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Sunday, April 9, 2017

Who Is This? And What Does He Want? (Matthew 21: 1 – 11)



It may be difficult for us to admit or to accept, but it may not be possible for us to fully understand what is happening in this story, or what was intended by the one who recorded the oral traditions about Jesus into the form in which we have received them. Too much has been left between the lines, too much has been assumed. Relevant details that were still known and simply understood by the audience of the oral traditions were not recorded and we are left attempting to fill in the gaps. (Albright 251) The gospel writers rarely describe Jesus’ motives. The gospels give us his words and actions, but leave it to us to interpret, to figure it out; it’s up to us to supply the meaning. But we can only speculate. (Johnson 500)

Why did Jesus go to Jerusalem? Did he go intending to provoke a political conflict in the holy city? Did he go to challenge the religious leaders? Did he arrange the rental of the donkey with it owner beforehand, or was this an act of spontaneous generosity? Was Jesus making an open declaration of his messiahship after keeping it a secret for so long, or was that something only understood afterwards in 20/20 hindsight? The question asked by the people of Jerusalem that day is still with us: “Who is this?”

And when was that day? As recorded, this triumphal entry into Jerusalem took place in the spring just ahead of the celebration of pesach, that is the Passover celebration. But many of the details (the few details that are recorded for us) are connected to the autumnal festival of sukkot – the celebration of Booths or Tabernacles. The palm branches (Johnson 502), the shouting of “hosanna,” (Pope 291) and the hallel of Psalm 118 (quoted in Matthew’s story) were all part of the sukkot celebration. Did Jesus’ triumphal entry into Jerusalem actually happen in the fall rather than in the spring? And if so why did the gospel writers move it? If so, what does that change mean?

And that word, “Hosanna,” what does it mean? As used by Matthew it seems to be a word of praise in a cry of honor. “Hosanna to the Son of David! … Hosanna in the highest heavens!” But the Hebrew word is not an expression of praise, it is an imperative – a command: “Save us, now!” (Pope 291) Of the 31 times it is used in the Hebrew Bible (the Old Testament) 29 of those are addressed to the deity – to God, and the others are addressed to the King – God’s anointed agent. (Pope 290). Are we to understand that the people on that morning in Jerusalem were crying out to God and to God’s anointed one, the Messiah, to Jesus of Nazareth, for deliverance and salvation? “Save us, O Son of David! Save us, O Highest Heaven!”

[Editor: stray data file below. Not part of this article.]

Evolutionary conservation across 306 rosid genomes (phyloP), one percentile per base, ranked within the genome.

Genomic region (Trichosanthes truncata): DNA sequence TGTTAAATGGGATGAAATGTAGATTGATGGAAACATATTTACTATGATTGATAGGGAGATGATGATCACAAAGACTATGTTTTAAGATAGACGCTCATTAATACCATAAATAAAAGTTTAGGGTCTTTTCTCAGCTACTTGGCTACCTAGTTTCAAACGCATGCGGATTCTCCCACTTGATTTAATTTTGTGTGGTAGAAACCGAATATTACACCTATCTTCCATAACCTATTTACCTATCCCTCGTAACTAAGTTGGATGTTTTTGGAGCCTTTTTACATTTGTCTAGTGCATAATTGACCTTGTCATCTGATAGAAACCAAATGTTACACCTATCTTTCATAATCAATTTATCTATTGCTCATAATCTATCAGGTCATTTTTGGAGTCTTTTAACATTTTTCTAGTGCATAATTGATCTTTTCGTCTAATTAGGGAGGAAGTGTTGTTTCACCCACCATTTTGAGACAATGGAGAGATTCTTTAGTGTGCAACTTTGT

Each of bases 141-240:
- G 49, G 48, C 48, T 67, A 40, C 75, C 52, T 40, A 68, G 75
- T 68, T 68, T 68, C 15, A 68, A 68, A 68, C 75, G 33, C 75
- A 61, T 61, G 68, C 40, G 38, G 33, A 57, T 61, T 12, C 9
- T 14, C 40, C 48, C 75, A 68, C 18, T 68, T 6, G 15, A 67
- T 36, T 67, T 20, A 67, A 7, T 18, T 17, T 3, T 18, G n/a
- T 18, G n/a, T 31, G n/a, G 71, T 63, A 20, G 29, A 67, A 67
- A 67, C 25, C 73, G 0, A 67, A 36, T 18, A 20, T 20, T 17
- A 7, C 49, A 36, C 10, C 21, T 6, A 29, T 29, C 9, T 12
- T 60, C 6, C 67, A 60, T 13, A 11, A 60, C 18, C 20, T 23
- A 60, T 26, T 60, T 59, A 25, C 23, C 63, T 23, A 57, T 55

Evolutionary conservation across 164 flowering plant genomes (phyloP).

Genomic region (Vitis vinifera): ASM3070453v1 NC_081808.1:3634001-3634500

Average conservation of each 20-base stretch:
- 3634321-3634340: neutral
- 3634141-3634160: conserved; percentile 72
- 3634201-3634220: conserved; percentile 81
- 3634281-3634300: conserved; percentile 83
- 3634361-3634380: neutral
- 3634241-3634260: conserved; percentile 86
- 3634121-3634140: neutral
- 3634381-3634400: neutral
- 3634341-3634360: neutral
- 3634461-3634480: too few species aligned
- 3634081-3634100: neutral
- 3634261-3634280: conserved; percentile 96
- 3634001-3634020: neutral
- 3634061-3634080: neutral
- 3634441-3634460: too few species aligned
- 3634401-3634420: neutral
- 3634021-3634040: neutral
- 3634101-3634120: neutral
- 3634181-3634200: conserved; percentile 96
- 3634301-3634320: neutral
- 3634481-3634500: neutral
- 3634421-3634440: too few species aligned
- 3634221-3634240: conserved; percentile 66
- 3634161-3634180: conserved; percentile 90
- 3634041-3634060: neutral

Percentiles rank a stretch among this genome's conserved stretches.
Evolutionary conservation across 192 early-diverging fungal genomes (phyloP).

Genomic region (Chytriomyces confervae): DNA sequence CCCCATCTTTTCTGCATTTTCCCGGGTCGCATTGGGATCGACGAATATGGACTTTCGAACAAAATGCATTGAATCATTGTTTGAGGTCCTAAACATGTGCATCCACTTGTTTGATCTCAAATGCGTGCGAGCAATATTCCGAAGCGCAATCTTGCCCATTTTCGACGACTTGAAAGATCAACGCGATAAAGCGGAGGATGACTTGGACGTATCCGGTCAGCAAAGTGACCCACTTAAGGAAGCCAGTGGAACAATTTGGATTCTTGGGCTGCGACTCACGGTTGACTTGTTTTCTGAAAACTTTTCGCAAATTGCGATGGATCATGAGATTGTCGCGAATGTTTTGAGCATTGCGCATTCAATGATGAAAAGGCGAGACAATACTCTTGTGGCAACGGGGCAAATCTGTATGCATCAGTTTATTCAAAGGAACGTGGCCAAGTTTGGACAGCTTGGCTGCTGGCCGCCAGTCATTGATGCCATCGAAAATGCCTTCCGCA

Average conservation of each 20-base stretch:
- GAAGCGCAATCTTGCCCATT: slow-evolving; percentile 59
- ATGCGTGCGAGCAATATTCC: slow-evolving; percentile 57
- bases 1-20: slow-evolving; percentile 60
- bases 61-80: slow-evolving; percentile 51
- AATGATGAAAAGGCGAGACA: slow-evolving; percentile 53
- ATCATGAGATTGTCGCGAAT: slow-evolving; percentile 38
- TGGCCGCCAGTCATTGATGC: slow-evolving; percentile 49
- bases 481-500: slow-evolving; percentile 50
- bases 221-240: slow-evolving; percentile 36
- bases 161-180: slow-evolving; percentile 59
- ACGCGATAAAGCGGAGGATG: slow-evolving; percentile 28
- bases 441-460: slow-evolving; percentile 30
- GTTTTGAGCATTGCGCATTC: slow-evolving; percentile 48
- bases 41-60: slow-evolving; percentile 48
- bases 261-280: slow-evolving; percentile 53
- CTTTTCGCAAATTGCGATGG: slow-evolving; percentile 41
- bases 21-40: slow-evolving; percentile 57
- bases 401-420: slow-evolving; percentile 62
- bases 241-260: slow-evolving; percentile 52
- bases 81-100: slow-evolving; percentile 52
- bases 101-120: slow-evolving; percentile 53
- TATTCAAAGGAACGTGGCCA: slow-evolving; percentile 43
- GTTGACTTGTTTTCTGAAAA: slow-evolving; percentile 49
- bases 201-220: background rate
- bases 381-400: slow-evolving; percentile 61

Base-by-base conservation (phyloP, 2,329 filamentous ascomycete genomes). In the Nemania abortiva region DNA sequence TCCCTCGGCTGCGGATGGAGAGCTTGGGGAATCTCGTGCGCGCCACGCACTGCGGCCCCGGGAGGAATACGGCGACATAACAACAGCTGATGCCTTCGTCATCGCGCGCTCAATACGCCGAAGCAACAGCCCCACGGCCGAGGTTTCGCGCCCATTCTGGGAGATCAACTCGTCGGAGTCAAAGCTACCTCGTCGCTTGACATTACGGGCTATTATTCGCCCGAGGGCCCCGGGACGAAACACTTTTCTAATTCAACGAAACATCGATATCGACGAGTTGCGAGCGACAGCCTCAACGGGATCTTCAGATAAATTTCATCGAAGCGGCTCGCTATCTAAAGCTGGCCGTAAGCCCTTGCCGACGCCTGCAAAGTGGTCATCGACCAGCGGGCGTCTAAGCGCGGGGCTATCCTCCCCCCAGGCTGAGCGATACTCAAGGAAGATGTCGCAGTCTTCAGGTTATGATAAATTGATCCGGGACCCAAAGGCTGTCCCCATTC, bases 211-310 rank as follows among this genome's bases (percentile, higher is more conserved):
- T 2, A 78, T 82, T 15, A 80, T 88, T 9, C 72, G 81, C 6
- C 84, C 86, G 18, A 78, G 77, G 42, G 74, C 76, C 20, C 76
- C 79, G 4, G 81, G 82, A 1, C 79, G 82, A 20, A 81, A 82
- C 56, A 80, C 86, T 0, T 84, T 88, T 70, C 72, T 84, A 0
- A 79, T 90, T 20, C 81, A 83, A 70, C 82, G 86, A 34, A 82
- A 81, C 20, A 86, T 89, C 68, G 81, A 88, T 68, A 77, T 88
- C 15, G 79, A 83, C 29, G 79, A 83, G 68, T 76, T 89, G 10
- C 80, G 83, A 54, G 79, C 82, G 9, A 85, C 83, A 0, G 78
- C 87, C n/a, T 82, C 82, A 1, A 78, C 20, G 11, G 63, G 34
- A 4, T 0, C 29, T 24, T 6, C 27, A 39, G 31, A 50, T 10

Jesus was relatively unknown in Jerusalem. He’d spent most of his time in the region of Galilee. The gospel of John records at least four trips to the Holy City, but the synoptics (Matthew, Mark, and Luke) describe only this final visit. Did the owner of the donkey and her foal somehow know “the lord”? Did they make arrangements for Jesus to use the animals?  Did the shouting crowds gathered with palm branches recognize and acclaim Jesus as their king? Did Jesus ride upon the donkey and the foal specifically and deliberately in order to fulfill the ancient prophecy – reading it like a checklist of tasks to accomplish or did his actions (intended or no) fulfill those words? Or was it only applied after the fact?

It may be difficult for us to accept or to admit, but it may not be possible for us to fully understand what is happening here. Who is this? Who is this? And what does he want?

He comes riding into Jerusalem (whether in the fall or in the spring) as the victorious king – but this is a strange king and a strange victory. He is victorious with no shot fired and no swords drawn. A king proceeded and followed by palms instead of spears and pilgrim praise instead of warrior shouts. He is a king in lowly pomp (Milman). A king who banishes chariots and horses from Ephraim and Jerusalem, a king who puts away forever the bow and arrow and proclaims peace to the nations (Zechariah 9: 9 – 10).

This is not the kind of king we’d understand, or the victory we would expect. We’d anticipate that the king would launch a round of Tomahawk missiles at his enemies, launch another wave of Hellfire attack drones. We would assume that it would not be long before he sent troops to invade and put boots on the ground. The king we understand would not ride in lowly pomp, but would travel in comfort and in style fitting his status and his office, with dignity and honor and swelling pride.

Who is this? Who is this strange victorious king that does everything backwards and wrongway round?  He is Jesus the prophet king of Nazareth. He is the one who saves us from our sin, from our despair, from our death, the one who saves us from the miserable circumstances of our lives. We wave our branches and we shout hosanna! Rescue us! Save us from our anxiety, fear, poverty, and illness. Save us! Rescue us from our debts and doubts, our ignorance, enslavement, oppression and addiction. We shout hosanna! in praise and in supplication Save us, Son of David, we praise you. Rescue us, God of highest heaven, we praise you.

Who is this? This is Jesus the prophet king – who wins by losing, lives by dying, and defeats his enemies with love and forgiveness. Who is this? This is Jesus of Nazareth, the prophet king, who brings peace to the nations and peace to our lives.



Albright W. F. & C.S. Mann, Matthew: Introduction, Translation and Notes. Garden City, NY: Doubleday and Company, Inc. 1971. Print.

Johnson, Sherman E. “Matthew: Exegesis” The Interpreter’s Bible Volume 7. Nashville, TN: Abingdon Press. 1951. Print.


Pope, Marvin H. “Hosanna.” Anchor Bible Dictionary Volume III. New York, NY: Doubleday. 1992. Print.


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